I was at the International Congress for Project, Programme and Risk Management last Wednesday and Thursday and listened to some really interesting speakers. Liz Underhill, Programme Manager for the London Olympics Programme, spoke early on the first day about the progress so far on planning for the Games. What struck me about her role is the diversity of stakeholders that all need to be managed as part of this huge programme.
At government level, the Department for Culture, Media and Sport has set up a Government Olympic Executive. Tessa Jowell is Minister for the Olympics and Paralympics.
Then there is the London Organising Committee which is responsible for the preparation and staging, broadcasting, services and sales. There will be around 100,000 people working for this Committee, 70% of them volunteers and contractors. This group is funded by the IOC, and of course they have their role to play too, and a seat on the board.
The four current main sponsors: EDF, Lloyds TSB, Adidas and British Airways, also expect to have a say in the way in which the programme is run, and their needs have to be taken into account to maximise the sponsorship arrangements.
The Olympic Delivery Authority exists to develop the Olympic Park and prepare the site, and given that the 250,000 hectare-site in East London is full of waterways, that means putting in a lot of bridges as well as the utilities and infrastructure that the area is lacking. This body is funded by the Lottery, council tax, the Mayor’s capital investment programme and the Exchequer. It’s the largest urban park development in 150 years, so all these people want to get the use of the land right.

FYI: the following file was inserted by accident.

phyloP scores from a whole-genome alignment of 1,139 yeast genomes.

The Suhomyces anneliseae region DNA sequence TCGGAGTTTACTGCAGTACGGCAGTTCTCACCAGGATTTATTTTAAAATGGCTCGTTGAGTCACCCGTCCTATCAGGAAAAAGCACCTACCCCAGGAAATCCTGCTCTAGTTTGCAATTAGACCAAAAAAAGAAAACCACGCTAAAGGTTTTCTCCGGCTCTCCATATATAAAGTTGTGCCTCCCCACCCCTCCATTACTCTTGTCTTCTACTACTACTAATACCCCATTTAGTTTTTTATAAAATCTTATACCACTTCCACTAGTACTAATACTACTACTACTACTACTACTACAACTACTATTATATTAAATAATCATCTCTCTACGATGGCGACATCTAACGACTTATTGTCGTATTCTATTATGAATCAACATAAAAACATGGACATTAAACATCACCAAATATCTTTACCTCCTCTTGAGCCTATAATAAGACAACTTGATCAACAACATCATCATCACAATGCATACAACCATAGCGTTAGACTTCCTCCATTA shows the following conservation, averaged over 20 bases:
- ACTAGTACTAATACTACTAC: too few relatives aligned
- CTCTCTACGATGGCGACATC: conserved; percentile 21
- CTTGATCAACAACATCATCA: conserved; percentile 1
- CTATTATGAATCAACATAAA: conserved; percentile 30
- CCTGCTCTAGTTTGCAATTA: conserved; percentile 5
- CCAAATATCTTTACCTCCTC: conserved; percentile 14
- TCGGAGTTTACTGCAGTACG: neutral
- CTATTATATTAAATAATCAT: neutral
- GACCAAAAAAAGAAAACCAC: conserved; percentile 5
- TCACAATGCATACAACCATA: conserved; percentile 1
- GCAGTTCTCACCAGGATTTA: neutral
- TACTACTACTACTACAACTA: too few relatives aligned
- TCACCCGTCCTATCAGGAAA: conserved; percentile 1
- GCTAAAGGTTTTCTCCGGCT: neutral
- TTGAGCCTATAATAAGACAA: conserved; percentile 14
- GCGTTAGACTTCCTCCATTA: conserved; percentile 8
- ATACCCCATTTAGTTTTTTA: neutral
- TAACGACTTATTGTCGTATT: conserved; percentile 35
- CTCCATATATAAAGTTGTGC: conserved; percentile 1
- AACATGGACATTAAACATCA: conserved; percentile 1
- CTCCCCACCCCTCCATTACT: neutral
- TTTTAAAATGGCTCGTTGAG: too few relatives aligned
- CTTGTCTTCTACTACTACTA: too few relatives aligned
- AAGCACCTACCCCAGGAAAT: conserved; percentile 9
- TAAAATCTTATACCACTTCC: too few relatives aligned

The Greater London Authority has an interest in the site too: they form the strategic regional authority for London and are made up of the Mayor and the London Assembly. Throw into this Transport for London, the Metropolitan Police and the London Fire Brigade: none of whom are really ‘responsible’ for the Olympics or the redevelopment but all of whom need to be involved at one level or another.
There’s a further complication in that the land is actually owned by the London Development Agency. This group will be looking at how best to use the Park and Village during the Olympics but they are also responsible for owning the legacy, to ensure that London doesn’t get left with a big white elephant development to the east that no one ever visits from 2013.
Then there is the sports side. The British Olympic Association and the British Paralympic Association have also been heavily involved with defining the use of the various areas and the facilities for the athletes.
Finally, with the Mayoral elections coming up, Ken Livingstone may not be around to see the development through to the end, and there may be other political changes in the next four years too. It’s a challenging group of stakeholders with different needs and different political agendas creating a very complex delivery structure. In fact, it’s the largest single peace-time programme since WW2.
All these different players have agreed on a common vision – which is perhaps not that amazing after all. They are all working towards the same end goal, but I still wouldn’t have liked to have been the facilitator tasked with getting agreement on their vision statement:
“To host an inspirational, safe and inclusive Olympic and Paralympic Games and leave a sustainable legacy for London and the UK.”
We’ll have to wait and see how successful they have been.